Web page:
Phyllodes Tumor

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After completing a thorough lab analysis of your recent biopsy, a specialized doctor called a pathologist reported a diagnosis of phyllodes tumor, which is a rare breast neoplasm (abnormal cellular growth).

About the Condition

The breast is comprised of two main types of tissue: glandular and supportive. The glandular portion includes the lobules, which produce milk in women who are breastfeeding, and the ducts, which carry milk from the lobules to the nipple. The supportive portion includes the fibrous connective tissue and fatty tissue that determine the size and shape of the breast. Any of the tissues of the breast can experience symptom-causing changes, which may be either benign or cancerous.

Phyllodes tumors are made up of both supportive and glandular breast tissue, with an overgrowth of the connective tissue. The tumors are generally felt as distinct, firm, round or oval moveable lumps in the breast. They usually cause no pain and can be relatively large.

The way the tumors' connective tissue cells appear under a microscope determines their classification, which can either be benign (non-cancerous), malignant (cancerous) or borderline (uncertain). About 90% of all phyllodes tumors are benign. Less than 10% are malignant, and very few are classified as borderline.

Rarely  in about 5% of cancerous phyllodes tumor cases the malignant cells may invade and damage surrounding areas or spread to other locations in the body (metastasize).

Treatment Options

The usual treatment for malignant phyllodes tumors is surgery; however, they can often recur (return) after removal. The following treatment possibilities are available:

Wide Local Excision A wide local excision involves removing the tumor along with a surrounding rim of normal breast tissue to help reduce the chance of recurrence.

Mastectomy Mastectomy, or surgery to remove the breast, may be performed with or without reconstructive surgery. The most commonly used procedure for phyllodes tumor cases is total mastectomy, which removes the entire breast but none of the axillary (underarm) lymph nodes. Patients considering breast reconstruction should consult with a plastic surgeon who is an expert in the procedure before having a mastectomy.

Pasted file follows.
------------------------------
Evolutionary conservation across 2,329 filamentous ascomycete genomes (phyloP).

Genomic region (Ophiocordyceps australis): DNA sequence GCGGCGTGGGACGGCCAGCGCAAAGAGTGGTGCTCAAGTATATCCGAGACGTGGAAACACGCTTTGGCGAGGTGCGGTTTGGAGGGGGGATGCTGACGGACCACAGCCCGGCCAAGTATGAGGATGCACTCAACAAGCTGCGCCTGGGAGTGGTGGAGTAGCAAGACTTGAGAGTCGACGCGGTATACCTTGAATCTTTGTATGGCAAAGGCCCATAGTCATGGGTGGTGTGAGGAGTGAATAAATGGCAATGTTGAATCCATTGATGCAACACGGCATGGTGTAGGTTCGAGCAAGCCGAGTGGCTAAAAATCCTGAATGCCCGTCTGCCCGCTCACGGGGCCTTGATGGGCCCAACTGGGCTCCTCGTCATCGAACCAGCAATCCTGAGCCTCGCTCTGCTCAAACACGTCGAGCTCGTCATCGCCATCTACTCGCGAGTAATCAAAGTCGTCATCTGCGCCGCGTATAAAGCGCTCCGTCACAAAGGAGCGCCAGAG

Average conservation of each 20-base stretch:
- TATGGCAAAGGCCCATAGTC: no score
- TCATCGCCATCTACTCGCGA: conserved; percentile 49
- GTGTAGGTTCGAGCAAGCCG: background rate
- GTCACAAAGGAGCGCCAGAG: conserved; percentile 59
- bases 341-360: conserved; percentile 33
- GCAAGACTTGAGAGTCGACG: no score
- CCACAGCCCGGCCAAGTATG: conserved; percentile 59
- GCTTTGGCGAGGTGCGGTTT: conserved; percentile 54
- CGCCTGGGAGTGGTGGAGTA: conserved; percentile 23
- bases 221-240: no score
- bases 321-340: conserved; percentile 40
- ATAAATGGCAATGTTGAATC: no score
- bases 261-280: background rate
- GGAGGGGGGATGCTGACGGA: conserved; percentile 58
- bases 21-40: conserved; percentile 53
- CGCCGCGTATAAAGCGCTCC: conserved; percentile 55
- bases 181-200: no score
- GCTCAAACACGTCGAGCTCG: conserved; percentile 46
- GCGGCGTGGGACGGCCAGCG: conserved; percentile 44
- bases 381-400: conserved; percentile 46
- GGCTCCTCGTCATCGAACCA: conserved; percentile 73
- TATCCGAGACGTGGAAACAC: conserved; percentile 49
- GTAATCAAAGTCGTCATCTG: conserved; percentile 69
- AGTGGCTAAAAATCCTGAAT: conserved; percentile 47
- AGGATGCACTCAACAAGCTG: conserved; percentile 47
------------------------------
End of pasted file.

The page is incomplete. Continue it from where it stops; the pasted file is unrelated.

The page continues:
Unlike some other forms of breast cancer, malignant phyllodes tumors are not treatable via hormone therapy, and they are not as likely to respond to either chemotherapy or radiation therapy.

What You Can Do

You can choose to take an active role in your health and well-being. Learn as much as you can about your condition and have a list of questions ready each time you meet with your doctor. Join a cancer support group and talk with your family, friends, clergyperson or counselor as you feel comfortable. Also, be sure to get enough sleep every night.

Because of the possibility of recurrence, phyllodes tumor patients should be closely followed after surgery, having frequent breast exams and screening mammograms. Be sure to keep all of your doctor's appointments and promptly report any breast changes or new symptoms that develop.

According to the American Cancer Society (ACS) general recommendations for early breast cancer detection, women in their 20s and 30s should have a clinical breast exam by a health professional as part of their regular health exams, preferably every three years. The ACS recommends that women age 40 and older have a mammogram and a clinical breast exam each year. Women at an increased risk for breast cancer should talk with their doctors about additional screening possibilities such as starting mammograms at a younger age, having breast ultrasound or MRI testing, or having more frequent exams.

You can also perform a breast self-exam once a month, which has been shown to play a small role in finding breast cancer and is recommended by the ACS for women age 20 and older. These exams help you know how your breasts look and feel normally, so you can more easily notice any unusual changes and report them promptly to your doctor. Talk with your doctor about the best techniques to use during breast self-exam, or visit the American Cancer Society and Susan G. Komen Websites listed below for more details.

Additional Resources

American Cancer Society, 800.227.2345, http://www.cancer.org/
National Cancer Institute, 800.422.6237, http://www.cancer.gov/
Susan G. Komen Breast Cancer Foundation, 800.462.9273, http://www.komen.org/

This patient resource sheet is provided to you as a service of CBLPath® and is intended for information purposes only. It may not fully describe all aspects of your diagnosis and is not meant to serve as medical advice or a substitute for professional medical care. Your physician can provide you with a thorough explanation of your diagnosis and appropriate treatment options, which may vary. Only you and your physician can determine your best treatment plan.

Updated 2.09